How to Change a Wound Dressing

Three Parts:Preparing to Change a Wound DressingChanging the Wound DressingMonitoring the Wound

A wound dressing helps to protect an injury from infection. However, wound dressings need to be changed every so often to make sure that the dressing is doing its job correctly. To change a wound dressing, you will need to take some time beforehand to prepare. You will also need to know how to monitor the wound after you have changed the dressing.

Part 1
Preparing to Change a Wound Dressing

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    Gather all of the necessary materials. Changing the wound dressing will be much more efficient if you do not have to go looking for materials in the middle of changing your dressing. Things to gather before you begin include:
    • A cleanser to clean the wound, such as povidone iodine or 70% isopropyl alcohol
    • Sterile dressing, like sterile gauze or a pre-packaged dressing.
    • Tape that can fasten and stabilize the wound dressing.
    • Disposable gloves to protect your hand from any debris found in the wound and to protect your wound from harmful microbes on your hand.
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    Wash your hands. This will help to remove bacteria from your hands that could transfer to the wound when you change the dressing. Hands harbor a lot of harmful microbes, thus it becomes imperative to limit the number of microbes you expose the wound to.
    • Wash your hands with warm water and soap for 40 seconds to a minutes. The World Health Organization suggests that you wet your hands. Work up soap into a lather in your hands and then scrub your palms, the backs of your hands, each finger, and all the space in between your fingers—in that order. Rinse your hands with clean water. Dry your hands on a clean towel.[1]
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    Put on a pair of clean gloves. After performing the proper hand washing technique described above, your can perform wound dressing with your bare hands. However, as an added precaution, you could wear disposable gloves.
    • Handwashing eliminates most microbes, but can leave a few bacteria behind.

Part 2
Changing the Wound Dressing

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    Remove the old dressing. To make this process easier, pour liberal amounts of water on the dressing so that the edges of the tape loosen up. You could also try wetting the bandage with a cotton ball that has been dipped in 70% isopropyl alcohol.[2]
    • However, when using the alcohol, use caution so that you do not wet the wound itself, as this can cause pain and discomfort.
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    Assess your wound. When you have uncovered your wound, take a look at it to see if there are any signs of infection. Note any foul smelling odor, drainage (and what color the drainage is) and the physical appearance of the wound.
    • It is normal to see redness and swelling during the first few days after you receive the wound, but any foul smell or draining pus means that your wound is infected. Report these signs to your doctor immediately.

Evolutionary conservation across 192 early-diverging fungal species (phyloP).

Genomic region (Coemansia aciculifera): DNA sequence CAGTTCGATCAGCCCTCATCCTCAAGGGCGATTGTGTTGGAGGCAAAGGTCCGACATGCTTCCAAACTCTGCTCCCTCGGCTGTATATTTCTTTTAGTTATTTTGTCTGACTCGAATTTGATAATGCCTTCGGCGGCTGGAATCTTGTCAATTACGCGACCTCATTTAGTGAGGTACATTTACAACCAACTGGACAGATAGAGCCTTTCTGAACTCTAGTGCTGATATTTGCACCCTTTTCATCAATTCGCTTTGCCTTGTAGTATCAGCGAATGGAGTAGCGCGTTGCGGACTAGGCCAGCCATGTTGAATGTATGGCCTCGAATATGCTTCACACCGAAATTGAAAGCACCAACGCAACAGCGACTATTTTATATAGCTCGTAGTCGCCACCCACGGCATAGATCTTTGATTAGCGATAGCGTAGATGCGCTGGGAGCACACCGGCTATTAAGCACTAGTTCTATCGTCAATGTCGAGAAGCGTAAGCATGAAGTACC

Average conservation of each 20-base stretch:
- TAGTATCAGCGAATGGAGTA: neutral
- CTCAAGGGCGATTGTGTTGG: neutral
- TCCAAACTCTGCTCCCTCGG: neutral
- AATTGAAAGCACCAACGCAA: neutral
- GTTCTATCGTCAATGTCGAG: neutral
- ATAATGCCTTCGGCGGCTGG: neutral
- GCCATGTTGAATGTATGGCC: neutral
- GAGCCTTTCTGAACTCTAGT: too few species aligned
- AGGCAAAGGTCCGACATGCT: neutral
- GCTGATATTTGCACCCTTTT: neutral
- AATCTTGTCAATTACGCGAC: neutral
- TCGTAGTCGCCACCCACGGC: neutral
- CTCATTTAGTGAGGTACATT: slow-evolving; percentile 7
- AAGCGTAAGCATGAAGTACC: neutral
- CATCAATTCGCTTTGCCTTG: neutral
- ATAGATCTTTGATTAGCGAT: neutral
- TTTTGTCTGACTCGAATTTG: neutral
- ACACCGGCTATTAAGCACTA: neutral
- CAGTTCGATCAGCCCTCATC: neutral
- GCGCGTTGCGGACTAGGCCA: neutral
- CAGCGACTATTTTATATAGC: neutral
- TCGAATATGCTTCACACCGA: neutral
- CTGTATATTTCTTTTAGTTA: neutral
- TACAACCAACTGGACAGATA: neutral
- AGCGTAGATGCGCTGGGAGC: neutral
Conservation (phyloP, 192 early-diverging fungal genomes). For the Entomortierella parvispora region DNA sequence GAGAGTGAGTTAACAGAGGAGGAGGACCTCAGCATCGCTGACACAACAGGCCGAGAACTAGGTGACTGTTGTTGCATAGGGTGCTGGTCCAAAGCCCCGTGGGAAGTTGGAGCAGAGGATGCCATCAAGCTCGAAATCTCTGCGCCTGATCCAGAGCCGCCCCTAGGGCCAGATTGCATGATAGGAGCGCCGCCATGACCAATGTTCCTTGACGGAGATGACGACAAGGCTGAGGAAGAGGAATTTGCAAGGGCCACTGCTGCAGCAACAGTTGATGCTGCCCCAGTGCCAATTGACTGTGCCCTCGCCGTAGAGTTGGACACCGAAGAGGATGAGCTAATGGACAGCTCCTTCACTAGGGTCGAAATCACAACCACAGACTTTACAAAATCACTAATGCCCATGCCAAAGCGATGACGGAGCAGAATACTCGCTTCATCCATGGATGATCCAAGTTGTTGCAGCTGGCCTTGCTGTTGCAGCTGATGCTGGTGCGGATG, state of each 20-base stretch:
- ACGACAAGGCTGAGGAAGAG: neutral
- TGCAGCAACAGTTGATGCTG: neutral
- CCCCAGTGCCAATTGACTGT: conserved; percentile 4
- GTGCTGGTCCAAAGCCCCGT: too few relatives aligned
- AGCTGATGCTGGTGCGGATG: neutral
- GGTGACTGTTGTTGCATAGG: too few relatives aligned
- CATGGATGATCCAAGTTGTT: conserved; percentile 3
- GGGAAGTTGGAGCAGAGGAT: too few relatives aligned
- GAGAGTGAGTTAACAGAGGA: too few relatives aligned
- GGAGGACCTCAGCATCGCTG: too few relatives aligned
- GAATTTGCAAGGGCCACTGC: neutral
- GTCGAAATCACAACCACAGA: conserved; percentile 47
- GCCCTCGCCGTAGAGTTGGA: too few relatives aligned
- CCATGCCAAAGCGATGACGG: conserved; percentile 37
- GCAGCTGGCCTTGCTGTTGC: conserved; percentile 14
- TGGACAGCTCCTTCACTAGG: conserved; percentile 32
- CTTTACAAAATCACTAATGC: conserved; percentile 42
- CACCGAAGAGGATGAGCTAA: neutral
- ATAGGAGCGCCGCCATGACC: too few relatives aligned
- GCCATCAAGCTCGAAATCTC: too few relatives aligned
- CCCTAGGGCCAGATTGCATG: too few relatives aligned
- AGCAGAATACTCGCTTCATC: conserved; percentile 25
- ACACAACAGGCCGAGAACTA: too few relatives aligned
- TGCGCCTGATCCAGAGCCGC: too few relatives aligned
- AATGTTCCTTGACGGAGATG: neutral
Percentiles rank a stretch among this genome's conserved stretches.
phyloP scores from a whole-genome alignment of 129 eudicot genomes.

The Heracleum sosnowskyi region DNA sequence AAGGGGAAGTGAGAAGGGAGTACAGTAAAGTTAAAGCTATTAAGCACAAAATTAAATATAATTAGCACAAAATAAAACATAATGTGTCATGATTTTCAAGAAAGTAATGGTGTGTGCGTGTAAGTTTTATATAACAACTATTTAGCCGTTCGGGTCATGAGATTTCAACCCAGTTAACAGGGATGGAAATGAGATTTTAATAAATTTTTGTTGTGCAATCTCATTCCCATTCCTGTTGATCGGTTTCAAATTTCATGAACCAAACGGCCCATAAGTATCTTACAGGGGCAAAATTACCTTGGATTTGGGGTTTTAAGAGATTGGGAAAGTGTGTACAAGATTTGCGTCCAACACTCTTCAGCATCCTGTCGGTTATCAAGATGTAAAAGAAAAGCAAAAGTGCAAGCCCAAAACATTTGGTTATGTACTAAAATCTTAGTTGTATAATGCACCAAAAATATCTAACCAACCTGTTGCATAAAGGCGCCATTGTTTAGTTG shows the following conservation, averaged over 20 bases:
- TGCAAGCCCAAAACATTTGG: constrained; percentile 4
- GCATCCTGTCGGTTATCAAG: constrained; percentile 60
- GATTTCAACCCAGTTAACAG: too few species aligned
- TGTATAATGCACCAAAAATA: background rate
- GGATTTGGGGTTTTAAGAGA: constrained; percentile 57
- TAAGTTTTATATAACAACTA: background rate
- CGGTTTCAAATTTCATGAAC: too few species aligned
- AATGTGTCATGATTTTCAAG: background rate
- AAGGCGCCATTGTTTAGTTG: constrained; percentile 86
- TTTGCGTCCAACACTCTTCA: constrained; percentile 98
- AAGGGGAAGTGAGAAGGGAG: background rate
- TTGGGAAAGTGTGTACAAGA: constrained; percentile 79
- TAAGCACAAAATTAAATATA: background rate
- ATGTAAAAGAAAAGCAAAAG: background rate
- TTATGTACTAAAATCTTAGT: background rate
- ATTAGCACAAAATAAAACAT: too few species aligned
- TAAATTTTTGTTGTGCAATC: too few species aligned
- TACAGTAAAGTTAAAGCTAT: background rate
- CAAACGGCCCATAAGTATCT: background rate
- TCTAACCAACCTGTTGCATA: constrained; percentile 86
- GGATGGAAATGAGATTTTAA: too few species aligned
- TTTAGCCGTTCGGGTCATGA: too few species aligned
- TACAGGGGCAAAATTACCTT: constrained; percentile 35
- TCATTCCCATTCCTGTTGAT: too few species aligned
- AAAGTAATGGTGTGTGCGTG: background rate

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    Apply the new dressing. First apply povidone iodine to the wound with the help of a cotton pad or ball. After, apply antibiotic cream to make sure the wound is doubly protected. Cover the wound with sterilize gauze and tape the gauze down around the edges.[3]
    • Do not use povidone iodine if the wound is a surgical or post operative site.
    • Do not use antibacterial cream for an extended period of time.

Part 3
Monitoring the Wound

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    Keep the dressing clean and dry. moisture that stays on the wound can stimulate the growth of bacteria and fungus, causing the wound to become infected. If the dressing gets wet, change it.
    • If the dressing is soiled with blood or drainage, or becomes soiled with mud or dirt, you should change the dressing.
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    Keep your body clean. By keeping your body clean, you can limit the amount of bacteria that your wound is exposed to. However, you should consider taking a sponge bath, as soaking a wound in a bathtub is likely to expose it many microorganisms.
    • You can take a shower to clean yourself, but try to limit the amount of water that gets on the wound.
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    Report any unusual changes in your wound. Call your doctor if you see signs of infection, or if any strange things occur around the wound.
    • Again, if you have a bad smelling odor coming from your wound, pus coming out of the wound, or excessive amounts of pain, call your doctor.
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    See your doctor if the wound is not healing. If your wound has not begun to heal after two weeks, or your wound has not healed fulled by six weeks, there is most likely something wrong. Set up an appointment and meet with your doctor so that the doctor can take a look at your wound.

Sources and Citations

  3. Lipsky, B. (2009). Topical Antimicrobial Therapy for Treating Chronic Wounds. Seattle: Clinical Infectious Diseases. pp. 1541 – 1549.

Article Info

Categories: First Aid and Emergencies